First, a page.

Wheeler has been called an "obsessive" gambler,[1][16][17] taking a keen interest in card and risk games and having played bridge with Lord Lucan two days before his disappearance, and with Omar Sharif,[4] as well as being a regular competitor in the World Poker Championship.[1]

His wife, photographer Tessa Codrington died in 2016. They produced three daughters, including model Jacquetta Wheeler.[4]


  1. ^ a b c d Parkinson, Gary (14 March 2002). "Spread betting boss throws in his hand". The Daily Telegraph. London. Retrieved 20 June 2008.
  2. ^ a b Woodhouse, Craig (10 January 2011). "Former Tory donor named as Ukip's new treasurer". London Evening Standard.
  3. ^ a b c Hall, Amanda. "Wheeler of fortune". Retrieved 6 November 2017.
  4. ^ a b c d e "Stuart Wheeler: £5 million man". BBC News. 18 January 2001. Retrieved 20 June 2008.
  5. ^ a b "Stuart Wheeler". Sunday Times Rich List. The Times. 27 April 2008. Retrieved 20 June 2008.
  6. ^ Litterick, David (23 July 2002). "Spread betting buys spread in the country". The Daily Telegraph. London. Retrieved 20 June 2008.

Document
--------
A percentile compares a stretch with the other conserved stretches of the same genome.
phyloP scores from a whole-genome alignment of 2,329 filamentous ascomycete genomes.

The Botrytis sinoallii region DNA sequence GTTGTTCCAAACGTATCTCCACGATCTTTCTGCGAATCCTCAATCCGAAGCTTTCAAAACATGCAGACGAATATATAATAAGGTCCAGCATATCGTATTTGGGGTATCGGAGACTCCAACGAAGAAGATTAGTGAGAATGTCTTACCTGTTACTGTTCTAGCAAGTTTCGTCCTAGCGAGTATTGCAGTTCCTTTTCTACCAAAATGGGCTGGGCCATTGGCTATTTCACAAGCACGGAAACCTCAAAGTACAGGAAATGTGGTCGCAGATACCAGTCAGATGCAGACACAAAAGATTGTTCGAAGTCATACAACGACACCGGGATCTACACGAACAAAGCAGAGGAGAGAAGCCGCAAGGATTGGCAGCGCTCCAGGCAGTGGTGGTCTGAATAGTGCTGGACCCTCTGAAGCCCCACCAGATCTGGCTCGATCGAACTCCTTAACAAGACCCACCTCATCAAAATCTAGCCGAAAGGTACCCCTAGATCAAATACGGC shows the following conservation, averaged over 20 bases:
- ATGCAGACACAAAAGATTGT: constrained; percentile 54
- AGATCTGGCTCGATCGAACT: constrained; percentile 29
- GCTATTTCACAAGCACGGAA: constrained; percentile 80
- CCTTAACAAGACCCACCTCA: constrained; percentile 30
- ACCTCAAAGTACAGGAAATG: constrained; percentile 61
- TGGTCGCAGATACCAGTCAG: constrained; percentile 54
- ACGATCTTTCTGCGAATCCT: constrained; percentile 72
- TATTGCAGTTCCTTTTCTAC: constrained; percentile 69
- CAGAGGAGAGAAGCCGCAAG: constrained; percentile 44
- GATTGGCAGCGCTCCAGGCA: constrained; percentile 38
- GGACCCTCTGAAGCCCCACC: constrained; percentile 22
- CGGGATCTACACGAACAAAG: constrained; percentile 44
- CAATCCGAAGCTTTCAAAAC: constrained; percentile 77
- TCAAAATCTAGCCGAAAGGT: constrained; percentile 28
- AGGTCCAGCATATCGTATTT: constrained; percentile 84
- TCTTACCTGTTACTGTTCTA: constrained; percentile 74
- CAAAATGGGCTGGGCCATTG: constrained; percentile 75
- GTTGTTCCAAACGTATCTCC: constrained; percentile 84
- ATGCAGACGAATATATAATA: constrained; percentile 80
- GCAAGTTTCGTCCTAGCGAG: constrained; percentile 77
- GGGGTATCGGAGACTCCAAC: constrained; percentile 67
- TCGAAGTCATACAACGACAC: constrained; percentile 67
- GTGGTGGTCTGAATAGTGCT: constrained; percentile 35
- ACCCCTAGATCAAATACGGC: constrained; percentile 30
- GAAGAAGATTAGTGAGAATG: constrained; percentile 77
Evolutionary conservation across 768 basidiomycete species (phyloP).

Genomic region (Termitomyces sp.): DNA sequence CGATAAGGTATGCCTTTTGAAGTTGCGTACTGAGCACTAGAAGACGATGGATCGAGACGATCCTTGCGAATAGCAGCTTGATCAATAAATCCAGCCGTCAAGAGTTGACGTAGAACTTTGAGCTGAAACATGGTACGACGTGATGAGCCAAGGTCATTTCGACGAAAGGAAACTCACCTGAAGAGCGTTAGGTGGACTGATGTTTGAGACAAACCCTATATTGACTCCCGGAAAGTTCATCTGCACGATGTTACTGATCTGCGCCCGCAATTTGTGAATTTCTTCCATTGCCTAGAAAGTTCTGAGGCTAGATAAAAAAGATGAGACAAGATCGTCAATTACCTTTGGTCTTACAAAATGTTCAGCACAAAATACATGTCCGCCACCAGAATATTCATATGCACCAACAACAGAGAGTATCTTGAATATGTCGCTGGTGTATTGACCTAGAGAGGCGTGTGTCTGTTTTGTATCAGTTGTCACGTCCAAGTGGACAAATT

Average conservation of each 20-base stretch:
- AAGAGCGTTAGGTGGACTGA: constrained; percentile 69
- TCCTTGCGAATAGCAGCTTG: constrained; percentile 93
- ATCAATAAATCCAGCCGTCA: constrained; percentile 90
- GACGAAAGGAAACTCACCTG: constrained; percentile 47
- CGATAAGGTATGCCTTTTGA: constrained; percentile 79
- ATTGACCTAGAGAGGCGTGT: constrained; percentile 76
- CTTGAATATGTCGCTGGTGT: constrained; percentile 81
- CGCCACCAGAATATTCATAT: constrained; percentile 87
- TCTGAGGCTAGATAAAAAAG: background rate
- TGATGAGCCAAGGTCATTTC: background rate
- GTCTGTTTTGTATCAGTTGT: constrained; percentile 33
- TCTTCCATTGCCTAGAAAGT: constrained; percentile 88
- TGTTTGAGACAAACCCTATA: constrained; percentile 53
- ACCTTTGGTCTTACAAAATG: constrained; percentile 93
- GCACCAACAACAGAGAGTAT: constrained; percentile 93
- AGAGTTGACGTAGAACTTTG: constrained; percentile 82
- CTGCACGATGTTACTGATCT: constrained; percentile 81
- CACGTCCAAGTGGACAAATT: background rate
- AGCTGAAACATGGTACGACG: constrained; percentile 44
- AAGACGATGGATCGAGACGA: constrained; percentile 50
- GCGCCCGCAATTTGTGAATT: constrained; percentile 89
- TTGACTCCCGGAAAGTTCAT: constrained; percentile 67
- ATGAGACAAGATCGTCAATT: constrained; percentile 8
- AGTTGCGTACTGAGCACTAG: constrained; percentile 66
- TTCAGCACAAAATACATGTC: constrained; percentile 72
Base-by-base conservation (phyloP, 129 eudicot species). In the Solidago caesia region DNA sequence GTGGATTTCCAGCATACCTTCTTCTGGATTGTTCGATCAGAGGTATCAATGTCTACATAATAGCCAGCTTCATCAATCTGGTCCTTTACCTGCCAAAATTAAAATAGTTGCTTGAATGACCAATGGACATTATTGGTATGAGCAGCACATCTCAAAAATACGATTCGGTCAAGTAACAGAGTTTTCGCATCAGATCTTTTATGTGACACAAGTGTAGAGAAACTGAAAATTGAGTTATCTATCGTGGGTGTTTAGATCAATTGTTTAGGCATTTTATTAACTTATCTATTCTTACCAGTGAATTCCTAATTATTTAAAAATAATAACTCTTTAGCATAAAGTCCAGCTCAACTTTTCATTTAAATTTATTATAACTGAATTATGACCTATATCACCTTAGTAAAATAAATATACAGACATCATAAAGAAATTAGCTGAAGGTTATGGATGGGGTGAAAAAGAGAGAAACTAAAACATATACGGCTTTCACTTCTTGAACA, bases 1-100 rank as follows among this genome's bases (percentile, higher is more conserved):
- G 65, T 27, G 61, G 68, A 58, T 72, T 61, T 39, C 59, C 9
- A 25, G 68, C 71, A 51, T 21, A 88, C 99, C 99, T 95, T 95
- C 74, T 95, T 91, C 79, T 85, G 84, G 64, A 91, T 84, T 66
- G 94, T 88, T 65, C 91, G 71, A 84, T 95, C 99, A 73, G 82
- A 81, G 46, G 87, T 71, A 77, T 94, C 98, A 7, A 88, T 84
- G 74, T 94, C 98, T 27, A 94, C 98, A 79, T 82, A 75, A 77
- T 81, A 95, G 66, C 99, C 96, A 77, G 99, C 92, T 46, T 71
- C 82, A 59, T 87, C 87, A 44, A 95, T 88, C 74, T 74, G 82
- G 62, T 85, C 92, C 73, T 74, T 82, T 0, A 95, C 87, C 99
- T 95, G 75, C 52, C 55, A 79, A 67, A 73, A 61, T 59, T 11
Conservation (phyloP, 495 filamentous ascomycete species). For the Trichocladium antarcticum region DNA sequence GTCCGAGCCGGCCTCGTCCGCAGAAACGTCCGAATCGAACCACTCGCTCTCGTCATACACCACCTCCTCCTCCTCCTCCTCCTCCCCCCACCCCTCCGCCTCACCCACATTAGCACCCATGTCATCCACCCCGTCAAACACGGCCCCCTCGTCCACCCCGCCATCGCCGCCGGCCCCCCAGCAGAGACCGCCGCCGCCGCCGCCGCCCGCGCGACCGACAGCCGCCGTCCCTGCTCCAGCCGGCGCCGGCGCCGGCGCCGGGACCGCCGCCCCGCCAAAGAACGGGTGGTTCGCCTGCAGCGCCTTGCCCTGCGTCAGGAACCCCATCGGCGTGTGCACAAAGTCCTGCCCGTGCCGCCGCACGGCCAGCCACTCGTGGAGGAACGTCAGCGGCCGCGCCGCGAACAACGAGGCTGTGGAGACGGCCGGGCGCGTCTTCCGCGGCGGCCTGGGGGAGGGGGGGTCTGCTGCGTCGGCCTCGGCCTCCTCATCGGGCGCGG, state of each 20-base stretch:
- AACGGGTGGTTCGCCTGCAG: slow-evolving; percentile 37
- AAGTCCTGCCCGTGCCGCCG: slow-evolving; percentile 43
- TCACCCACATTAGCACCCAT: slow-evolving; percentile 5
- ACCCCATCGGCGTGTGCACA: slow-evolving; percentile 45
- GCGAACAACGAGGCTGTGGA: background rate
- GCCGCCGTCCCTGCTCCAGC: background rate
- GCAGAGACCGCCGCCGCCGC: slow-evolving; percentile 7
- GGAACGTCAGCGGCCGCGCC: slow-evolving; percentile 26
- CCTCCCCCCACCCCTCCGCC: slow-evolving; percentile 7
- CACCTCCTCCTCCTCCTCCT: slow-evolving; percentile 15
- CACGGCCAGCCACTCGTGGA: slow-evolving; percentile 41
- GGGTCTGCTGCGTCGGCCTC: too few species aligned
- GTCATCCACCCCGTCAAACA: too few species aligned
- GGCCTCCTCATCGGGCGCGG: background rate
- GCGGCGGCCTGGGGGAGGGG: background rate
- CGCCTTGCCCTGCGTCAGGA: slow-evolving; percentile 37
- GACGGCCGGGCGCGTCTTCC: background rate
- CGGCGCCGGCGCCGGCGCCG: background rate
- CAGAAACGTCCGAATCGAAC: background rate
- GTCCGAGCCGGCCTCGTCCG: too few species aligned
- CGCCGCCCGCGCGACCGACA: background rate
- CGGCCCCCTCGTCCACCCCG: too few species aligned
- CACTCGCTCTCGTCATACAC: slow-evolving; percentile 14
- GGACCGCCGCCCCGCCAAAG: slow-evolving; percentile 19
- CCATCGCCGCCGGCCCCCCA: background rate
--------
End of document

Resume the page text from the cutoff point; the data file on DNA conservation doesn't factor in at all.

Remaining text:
7. ^ R (John Stuart Wheeler) v Office of the Prime Minister and Secretary of State for Foreign and Commonwealth Affairs [2008] EWHC 936 (Admin)
  8. ^ a b c "Court challenge to EU referendum". BBC News. 2 May 2008. Retrieved 20 June 2008.
  9. ^ R (Wheeler) v Prime Minister and Foreign Secretary Archived 23 January 2009 at the Wayback Machine [2008] EWHC 1409 (Admin)
  10. ^ a b c Jones, George (22 February 2006). "£5m donor accuses Cameron of education U-turn". The Daily Telegraph. London. Retrieved 20 June 2008.
  11. ^ Coates, Sam (29 March 2009). "Tory donor Stuart Wheeler faces expulsion over UKIP support". The Times. London. (subscription required)
  12. ^ Coates, Sam (30 March 2009). "Tory donor who gave £100,000 to UKIP will be expelled from party". The Times. London. (subscription required)
  13. ^ "His Trust Party is to field a second candidate, accountant Douglas Taylor, against Scottish Nationalist MP Pete Wishart in Perth". Daily Mail. London. 28 March 2010. Retrieved 30 March 2010.
  14. ^ Martin, Daniel; Narain, Jaya (10 January 2011). "Former Tory donor who gave party £5m ebecomes treasurer of UKIP". Daily Mail (London).
  15. ^ Russia Today (9 Oct, 2015). "3 top political donors to fund EU ‘Brexit’ campaign".
  16. ^ Jagger, Suzy (27 December 2001). "Wheeler fortune". Daily Mirror. London.
  17. ^ "Tim Howkins – Spread your bets". Accountancy Age. 4 April 2002.

External linksEdit